Golden Hours might be described as a love duet. The sexual charge between the couple is palpable, even though the man looks demurely down at the keyboard. The intent way the woman leans forward over the harpsichord suggests that, even if she is singing (unlikely), she is devouring him with her eyes. She is the active participant in the scene, he the passive object of desire. The duet of hands expresses the same idea, her fingers peeping out from under her sleeve point tautly upwards, his downwards. Rapacious women and passive men are not rare in Leighton’s art, witness Eurydice clasping a reluctant Orpheus (fig. 2). The fact that in Golden Hours the woman’s face is hidden adds a level of mystery and intensity to the subject. Her striped silk bodice, with its panel of pleated muslin and puffed sleeves, and her creamy-gold skirt, are vaguely suggestive of 16th century costume, but they could equally well have been worn by an aesthetic woman of the 1860s. The man on the other hand looks as if he had stepped out of a picture by Giorgione or Titian. One possible source for his image is the Portrait of a Poet by Palma Vecchio, acquired in 1860 by the National Gallery in London, which Leighton would certainly have known (fig. 3). The golden screen behind his head in Golden Hours, like the woman’s dress, evoke the light and colour and poetry of early 16th century Venetian art, a school much favoured by Leighton and his fellow aesthetes. The artist had visited Venice at this period, painting some delicious studies in St Mark’s with golden domes and mosaics lit up by the same palette (fig. 4). Leighton House, the artist’s studio residence was conceived in 1864. Leighton’s love of golden domes continued when he built the Arab Hall in 1877 (fig. 5).

A parallel work to Golden Hours is The Painter’s Honeymoon (fig. 6), also from 1864, a painting of a modern-day love duet devoted to art rather than music; interestingly, an early study for the picture showed the couple in Renaissance costume. The woman, in a swirling green dress, dominates the composition, poring possessively over her lover’s drawing while he recedes into the shadows of the background.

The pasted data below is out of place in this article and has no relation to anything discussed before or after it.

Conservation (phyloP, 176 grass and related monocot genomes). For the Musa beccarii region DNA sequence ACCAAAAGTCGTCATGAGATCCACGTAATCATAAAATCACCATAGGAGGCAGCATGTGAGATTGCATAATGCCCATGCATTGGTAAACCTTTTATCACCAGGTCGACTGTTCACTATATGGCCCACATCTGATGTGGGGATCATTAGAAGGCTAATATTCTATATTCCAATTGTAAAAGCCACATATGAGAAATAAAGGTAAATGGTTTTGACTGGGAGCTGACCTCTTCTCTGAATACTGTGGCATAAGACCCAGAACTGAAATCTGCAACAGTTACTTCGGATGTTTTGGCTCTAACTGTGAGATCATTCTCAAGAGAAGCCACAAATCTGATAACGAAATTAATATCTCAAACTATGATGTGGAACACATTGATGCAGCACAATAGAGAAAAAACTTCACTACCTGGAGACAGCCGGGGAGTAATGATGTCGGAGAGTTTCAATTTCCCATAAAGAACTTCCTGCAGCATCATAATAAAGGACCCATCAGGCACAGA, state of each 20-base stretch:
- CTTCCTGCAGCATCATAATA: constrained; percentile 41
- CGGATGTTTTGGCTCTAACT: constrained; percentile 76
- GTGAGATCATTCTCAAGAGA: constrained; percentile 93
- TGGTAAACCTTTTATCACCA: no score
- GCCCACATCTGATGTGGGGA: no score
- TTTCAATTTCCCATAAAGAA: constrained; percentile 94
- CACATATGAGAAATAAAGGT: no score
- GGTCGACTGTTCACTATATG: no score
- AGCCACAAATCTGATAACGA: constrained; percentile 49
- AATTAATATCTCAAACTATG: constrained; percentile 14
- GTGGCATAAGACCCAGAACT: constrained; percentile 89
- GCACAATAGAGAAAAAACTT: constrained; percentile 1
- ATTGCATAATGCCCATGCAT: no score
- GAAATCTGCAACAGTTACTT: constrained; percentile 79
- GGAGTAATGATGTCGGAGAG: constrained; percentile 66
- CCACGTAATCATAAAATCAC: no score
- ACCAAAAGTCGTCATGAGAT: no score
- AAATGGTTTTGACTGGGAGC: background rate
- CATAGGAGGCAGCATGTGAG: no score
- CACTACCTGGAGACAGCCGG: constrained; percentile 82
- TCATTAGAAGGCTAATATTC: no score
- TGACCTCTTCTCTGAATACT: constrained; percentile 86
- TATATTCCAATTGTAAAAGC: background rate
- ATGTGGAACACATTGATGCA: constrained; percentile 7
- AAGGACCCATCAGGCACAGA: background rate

The figure of the pianist in Golden Hours was almost certainly painted from one of the circle of professional Italian models in London. Leighton employed him in other works, most notably for the figure of Christ in the great mural of The Wise and Foolish Virgins in St Michael’s, Lyndhurst, New Forest, as well as The Painter’s Honeymoon, and a powerful head study in oils at Leighton House (fig. 7). Contrary to some supposition, he is not the well-known model Angelo Colarossi. There is more than a touch of the ‘Christ-like’ about his features in Golden Hours, giving a spiritual dimension to the relationship between the two figures. This is further emphasized by the cropped picture on the back of the instrument, of an angel-like head with an aureole of light. Music is itself a spiritual medium, and it is music that binds together the two figures, a counterpoint to their human and sensual relationship, pushing it up the scale. 'All art constantly aspires towards the condition of music,' as Walter Pater memorably observed, and it is no surprise to find music running as a theme through aesthetic art, from Whistler’s At the Piano (1858-59, Taft Museum, Cincinnati) to Burne-Jones’ Chant d’Amour (fig. 8, Metropolitan Museum Art, New York), both roughly contemporary with Golden Hours. In the same way that Whistler sought to refine and harmonize tone and colour as a musician orchestrates sound, so Leighton’s subtle palette translates in colour the resonance of the music and the emotions to which it gives rise. He was himself a musical connoisseur, famous in later years for his music parties at which celebrated musicians performed, and a talented tenor.